The International Nuclear  and Radiological Event Scale INES Denis Flory Deputy Director General Department of Nuclear Saf...
What is INES? <ul><li>International event rating scale with the aim of communicating to the public the safety significance...
Understanding the INES Scale Chernobyl (1986) Kyshtym (1957 ) TMI (1979) Tokaimura (1999) Vandellos (1989) Forsmark (2006)...
Using the INES Scale: three criteria <ul><li>Impact on people and environment </li></ul><ul><ul><li>Activity released or d...
General Description of Criteria At Level 4/5: fuel damage and radiological barrier  damage occurs At Level 6/7: significan...
<ul><li>&quot;All safety activities, whether organizational, behavioural or equipment related, are subject to  layers of o...
Defence in Depth Illustrated <ul><li>The fuel matrix </li></ul><ul><li>The fuel cladding </li></ul><ul><li>The boundary of...
Defence in Depth Rated <ul><li>Initiator approach:  </li></ul><ul><li>The occurrence that  c hallenges the safety systems,...
INES Event Rating Form Fukushima-Daiichi  units 1,2 and 3 Provisionally Rated  on 18 th  March at level 5
INES Event Rating Form Fukushima-Daiichi  units 1,2 and 3 Provisionally  Rated on 12 th  April  at Level 7
How to Communicate INES Events <ul><li>NEWS: www-news.iaea.org </li></ul><ul><ul><li>Events rated at INES level 2 and abov...
Questions & Answers <ul><li>Thank you for your time. </li></ul>
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International Nuclear and Radiological Event Scale (INES) - 12 April 2011

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International Nuclear and Radiological Event Scale (INES) - 12 April 2011

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  • Provides a harmonized approach. France, Japan, UK and other were looking at a nuclear event scale to help in public communications and were considering creating one. IAEA and NEA pulled together all interested parties to develop an internationally consistent one (use at national level and international level) Simplicity of a seven-level Scale with a solid technical background similar to other existing scales Harmonized international approach 1990 – only nuclear power plants By 2008 - wider scope to include all: nuclear facilities; radiation sources (accelerators, irradiators, etc), radioactive sources (exposure of workers or public, etc) Only for civilian applications; only relates to the safety aspects of an event INES scale does not replace existing well-established criteria used for formal emergency arrangements in any country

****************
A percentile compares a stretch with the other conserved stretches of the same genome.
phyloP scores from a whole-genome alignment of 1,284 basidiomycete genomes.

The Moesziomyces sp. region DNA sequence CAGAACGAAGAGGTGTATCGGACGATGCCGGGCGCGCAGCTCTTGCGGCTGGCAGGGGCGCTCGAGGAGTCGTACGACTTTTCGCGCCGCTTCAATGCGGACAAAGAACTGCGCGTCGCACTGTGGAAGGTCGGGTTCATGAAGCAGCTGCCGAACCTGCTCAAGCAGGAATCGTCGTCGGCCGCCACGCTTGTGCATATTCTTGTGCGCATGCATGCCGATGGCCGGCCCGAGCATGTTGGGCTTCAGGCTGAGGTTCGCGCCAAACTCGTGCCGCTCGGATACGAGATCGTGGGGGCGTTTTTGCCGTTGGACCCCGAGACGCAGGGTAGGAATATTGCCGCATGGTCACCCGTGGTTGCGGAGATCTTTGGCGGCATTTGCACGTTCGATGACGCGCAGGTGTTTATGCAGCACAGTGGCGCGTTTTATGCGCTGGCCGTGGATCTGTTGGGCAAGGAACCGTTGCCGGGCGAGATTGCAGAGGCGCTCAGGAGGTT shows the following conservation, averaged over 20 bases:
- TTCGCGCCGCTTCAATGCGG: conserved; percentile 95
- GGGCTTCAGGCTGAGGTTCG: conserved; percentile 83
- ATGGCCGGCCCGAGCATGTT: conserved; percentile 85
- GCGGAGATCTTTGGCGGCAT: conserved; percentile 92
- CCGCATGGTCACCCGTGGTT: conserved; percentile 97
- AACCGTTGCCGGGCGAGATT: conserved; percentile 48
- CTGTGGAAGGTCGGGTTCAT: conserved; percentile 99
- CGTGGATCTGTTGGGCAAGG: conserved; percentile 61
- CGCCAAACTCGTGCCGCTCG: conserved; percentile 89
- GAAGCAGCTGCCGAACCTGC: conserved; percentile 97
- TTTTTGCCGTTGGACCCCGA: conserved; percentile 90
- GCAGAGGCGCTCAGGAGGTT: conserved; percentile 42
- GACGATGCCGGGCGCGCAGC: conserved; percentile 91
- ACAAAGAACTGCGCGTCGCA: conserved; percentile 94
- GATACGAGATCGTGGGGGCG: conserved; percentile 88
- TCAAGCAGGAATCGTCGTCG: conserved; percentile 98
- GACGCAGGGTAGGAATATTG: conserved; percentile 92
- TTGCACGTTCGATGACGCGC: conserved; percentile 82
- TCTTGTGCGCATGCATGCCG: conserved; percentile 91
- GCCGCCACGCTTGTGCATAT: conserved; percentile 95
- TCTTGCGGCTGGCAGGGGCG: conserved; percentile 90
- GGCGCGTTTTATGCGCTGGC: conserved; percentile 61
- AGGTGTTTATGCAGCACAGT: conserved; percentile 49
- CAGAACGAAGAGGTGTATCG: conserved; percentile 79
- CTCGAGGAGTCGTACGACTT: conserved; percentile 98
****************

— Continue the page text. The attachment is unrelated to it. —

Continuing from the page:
• The Country where the event occurs is responsible for rating the event Can be provisional or final: exact nature of the damage/contamination many not be known for some time Events posted by the Member State in the NEWS system www-news.iaea.org Specific terminology: Levels 4–7 are termed “accidents” ; Levels 1–3 “incidents”. The scale is a logarithmic one. The severity of an event would increase by about an order of magnitude for each increase in level on the scale Events unrelated to radiation or nuclear safety are not rated using INES Potential consequences – defence in depth concept Actual consequences 1986 Chernobyl accident - level 7 widespread impact on people/environment 1999 Tokaimura: fatal overexposure of workers – level 4 1989 Vandellos: near accident, fire and loss of safety systems 2006, Forsmark: degraded safety functions due to failure in emergency power supply
  • Criteria 1: Considers the actual radiological impact to workers and members of public and to the environment. Can be localized or widespread as in the release of radioactive material. Rating Level: 4 to 7 Criteria 2: Damage to radiological barriers and controls. Applicable to major facilities where a site boundary is clearly defined as part of their licensing Facilities handling major quantities of radioactive material (with a potential for a Level 5 release) -NPPs, reprocessing facilities Typical events are: fuel damage, reactor core melt and contamination spread-criteria applies to major facilities Criteria 3: The concept includes protection of the barriers by averting damage to the plant and to the barriers themselves. (it will be discussed in “depth” two slides down)
  • Level 1 covers only degradation of defence-in-depth. Levels 2 and 3 cover more serious degradations of defence-in-depth, or lower levels of actual consequence to people or facilities. Levels 4 to 7 cover increasing levels of actual consequence to people, the environment or facilities. Radioactive release to the atmosphere - level 4 to 7. The rating is based on the radiological equivalence to a atmospheric release for each isotope released. The rating is based on the quantity released. The actual dose received will greatly depend upon the protective actions implemented and other environmental conditions. Impact on radiological barriers and controls - formerly named on-site impact - level 2 to 5 only.
  • Structured in five levels, subsequent levels comes into play. Prevention of abnormal operation and system failures : conservative design and high quality in construction and operation Control of abnormal operation or failures detection: control, limiting and protection systems and other surveillance features Ensuring safety functions are performed - activating specific safety systems and other safety features Limiting accident progression through accident management - to prevent or mitigate severe accident conditions with external releases of radioactivity Mitigation of the radiological consequences - off-site emergency response Special attention is paid to hazards that could potentially impair several levels of defence in depth: fire, flooding, earthquakes